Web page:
Medical Education, Med Ed Fellowship Director Interview Series

Medical Education Fellowship at ChristianaCare

The EMRA Education Committee is excited to bring you the Medical Education Fellowship Director Interview Series, which will allow Medical Education Fellowship Directors a platform to describe their fellowship program, highlight different medical education career paths, and provide resources for potential fellows. 
If you are a MedEd Fellowship Director interested in submitting a profile on your program, please email EducationCtte@emra.org.

Medical Education Fellowship at ChristianaCare

Director: Jenna Fredette, MD
Title: Residency Program Director and Medical Education Fellowship Director
Institution: ChristianaCare
Find us online: https://residency.christianacare.org/em; @ChristianaEMed; ChristianaCareEMed  

Tell us about you and your program.
The Medical Education Fellowship at ChristianaCare is a one-year fellowship aimed at developing exceptional medical educators and future medical education leaders. The fellowship has an emphasis on developing agile bedside educators, lecturers, and small group facilitators. Further skill development in competency-based education, curricular design, faculty development, and program administration is emphasized. Fellowship graduates will be well prepared for a career in academic emergency medicine and will have a foundational understanding of key educational principles. In addition, fellows will continue to refine their clinical skills working shifts, both supervising residents and independently, at all three of our sites including Delaware’s only Level-1 trauma center and our free-standing emergency department. Applicants have the option for a two-year fellowship, which includes an advanced degree with a master’s degree in medical education.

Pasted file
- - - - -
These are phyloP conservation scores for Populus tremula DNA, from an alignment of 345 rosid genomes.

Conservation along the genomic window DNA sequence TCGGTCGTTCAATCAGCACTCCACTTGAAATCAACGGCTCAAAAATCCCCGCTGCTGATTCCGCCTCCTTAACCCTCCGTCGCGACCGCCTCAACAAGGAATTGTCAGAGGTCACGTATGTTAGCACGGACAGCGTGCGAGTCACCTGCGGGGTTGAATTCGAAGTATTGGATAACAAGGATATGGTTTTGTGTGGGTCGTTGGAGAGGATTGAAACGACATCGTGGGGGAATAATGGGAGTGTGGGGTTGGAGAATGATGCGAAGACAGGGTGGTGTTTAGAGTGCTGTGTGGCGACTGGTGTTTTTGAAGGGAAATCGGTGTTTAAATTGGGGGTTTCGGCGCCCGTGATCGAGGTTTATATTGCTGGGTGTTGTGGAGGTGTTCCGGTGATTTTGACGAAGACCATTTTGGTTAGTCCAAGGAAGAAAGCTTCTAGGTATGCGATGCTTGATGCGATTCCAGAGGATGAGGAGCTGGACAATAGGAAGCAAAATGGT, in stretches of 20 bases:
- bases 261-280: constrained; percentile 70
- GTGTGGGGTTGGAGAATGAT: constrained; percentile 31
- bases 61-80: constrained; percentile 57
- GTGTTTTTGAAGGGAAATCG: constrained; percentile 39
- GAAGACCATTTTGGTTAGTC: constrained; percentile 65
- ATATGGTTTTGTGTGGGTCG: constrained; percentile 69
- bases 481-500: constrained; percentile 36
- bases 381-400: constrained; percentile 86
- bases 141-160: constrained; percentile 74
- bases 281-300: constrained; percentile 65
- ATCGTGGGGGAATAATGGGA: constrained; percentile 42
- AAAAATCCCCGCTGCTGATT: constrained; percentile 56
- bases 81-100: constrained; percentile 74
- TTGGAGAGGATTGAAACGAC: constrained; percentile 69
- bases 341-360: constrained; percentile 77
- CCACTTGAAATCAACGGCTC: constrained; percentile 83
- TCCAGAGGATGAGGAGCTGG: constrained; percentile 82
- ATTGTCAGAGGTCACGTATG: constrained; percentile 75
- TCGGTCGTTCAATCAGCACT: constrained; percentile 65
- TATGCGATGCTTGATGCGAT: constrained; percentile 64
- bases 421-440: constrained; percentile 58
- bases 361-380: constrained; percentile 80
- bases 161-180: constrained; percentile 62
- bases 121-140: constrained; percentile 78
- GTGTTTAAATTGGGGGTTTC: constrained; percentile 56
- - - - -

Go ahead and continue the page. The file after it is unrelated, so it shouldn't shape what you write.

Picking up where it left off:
How did you get involved in medical education, and what is your career path that led you to your Fellowship Director position?
The road in medicine is steeped in teaching and learning, yet few physicians are actually taught basic teaching principles (both at the bedside and in the lecture hall). When I came out of residency, there were very few or no medical education fellowships, and only a few people were starting to get advanced degrees in medical education. When I was an early academic faculty and then Associate Program Director, I immersed myself in a world of medical educators through CORD, the ALiEM Faculty Incubator (Facubator) course, and the MERC at CORD program. Over time, I realized that the ChristianaCare EM residency offered all of the building blocks necessary to provide excellent hands-on education for a medical education fellow, and the fellowship was started in July 2015.

What are the benefits to completing a fellowship in medical education?
In order to be a versatile educator, an understanding of basic educational principles is needed, and fellowships offer an opportunity to build that knowledge base. Medical education opportunities are diverse - Do you want to teach medical students, residents, or faculty? Do you like simulation education, bedside teaching, or didactic education? Do you like curricular development or content creation? Do you like medical education research or program administration?  This large variety of medical education career paths is underpinned by the same guiding principles. Fellowship helps you learn the foundations while exploring many of the areas listed so that upon graduation you have a strong base and broad exposure to help inform your next steps.

Does your program have a particular niche within medical education or unique aspects potential fellows should be aware of?